Instant gratification. Blame it on the GenZers or the Millennials, but the fact is, we all want it, and we want it now. Now that the post-pandemic world is causing many of us to stay home on a more regular basis, that need has expanded to include not only fast, but also convenient service. As businesses across industries are scrambling to meet the urgent demands of consumers, many emerging brands – especially those in the consumer technology space – are basing their business models on ease of use and instant gratification. But is that strategy sustainable in the long run?

Take the home fitness space and Peloton, for instance. As the pandemic forced people to look for convenient at-home workout alternatives, Peloton’s business exploded. However, with the high cost of equipment and the fact that it could only be used for one purpose, the company’s sales eventually reached a saturation point. That, coupled with technical issues with some of its products, resulted in a rapid fall from grace. Alternatively, the groundbreaking VR fitness app FitXR available on the Oculus Quest, a proven multi-use entity with a much lower cost of entry, is still performing like gangbusters. Because the company focuses on what it knows as opposed to building expensive hardware, and since the nascent VR fitness space is just barely getting started, there is unlimited growth potential for FitXR.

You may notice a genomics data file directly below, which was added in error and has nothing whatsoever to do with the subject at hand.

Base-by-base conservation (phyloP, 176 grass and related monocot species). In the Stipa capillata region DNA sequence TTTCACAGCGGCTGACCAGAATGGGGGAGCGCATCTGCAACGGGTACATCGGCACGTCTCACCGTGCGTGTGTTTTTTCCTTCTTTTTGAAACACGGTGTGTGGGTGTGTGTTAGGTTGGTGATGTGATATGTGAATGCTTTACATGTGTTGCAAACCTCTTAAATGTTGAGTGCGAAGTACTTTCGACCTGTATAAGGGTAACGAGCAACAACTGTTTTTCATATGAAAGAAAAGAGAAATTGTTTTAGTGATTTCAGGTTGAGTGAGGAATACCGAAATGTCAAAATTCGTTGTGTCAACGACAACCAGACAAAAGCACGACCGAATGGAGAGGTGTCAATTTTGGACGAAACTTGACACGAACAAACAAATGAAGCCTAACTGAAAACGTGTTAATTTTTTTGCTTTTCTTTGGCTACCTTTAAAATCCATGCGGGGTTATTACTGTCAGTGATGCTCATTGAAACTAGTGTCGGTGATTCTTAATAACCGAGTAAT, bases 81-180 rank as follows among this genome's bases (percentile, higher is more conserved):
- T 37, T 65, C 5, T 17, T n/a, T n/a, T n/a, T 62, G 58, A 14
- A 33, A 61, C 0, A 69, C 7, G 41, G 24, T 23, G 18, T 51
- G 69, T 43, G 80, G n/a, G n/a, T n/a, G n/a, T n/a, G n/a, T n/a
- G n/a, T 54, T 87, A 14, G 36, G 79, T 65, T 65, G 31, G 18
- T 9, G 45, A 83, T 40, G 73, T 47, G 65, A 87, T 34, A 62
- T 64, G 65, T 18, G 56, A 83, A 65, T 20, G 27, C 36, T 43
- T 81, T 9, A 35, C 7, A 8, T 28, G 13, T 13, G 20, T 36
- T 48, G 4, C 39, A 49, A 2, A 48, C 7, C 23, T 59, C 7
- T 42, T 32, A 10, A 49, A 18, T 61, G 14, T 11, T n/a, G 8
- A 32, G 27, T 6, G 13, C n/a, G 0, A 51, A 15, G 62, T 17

The grocery delivery space was also hugely impacted by the pandemic and its aftermath. In particular, there was a rise of a number of instant delivery apps that promised to bring groceries to your door within the hour. And while some – like European-based Gorillas – succeeded in scratching the instant gratification itch, other upstarts like JOKR and Fridge No More didn’t have the infrastructure to survive. More established companies like Instacart and Whole Foods (via Amazon), meanwhile, were able to compete by pivoting to a more rapid delivery strategy while also adhering to their core business model, and as a result, are still going strong today.

In today’s consumer market, instant gratification is an important consideration for companies looking to compete. But it’s not the only thing. Honing in on one trend and being quick to market may be lucrative in the short run, but it can’t last forever. Companies that truly thrive are those that look at their business holistically and develop models that don’t just sustain a trend, but also amplify their business when that trend has long since subsided.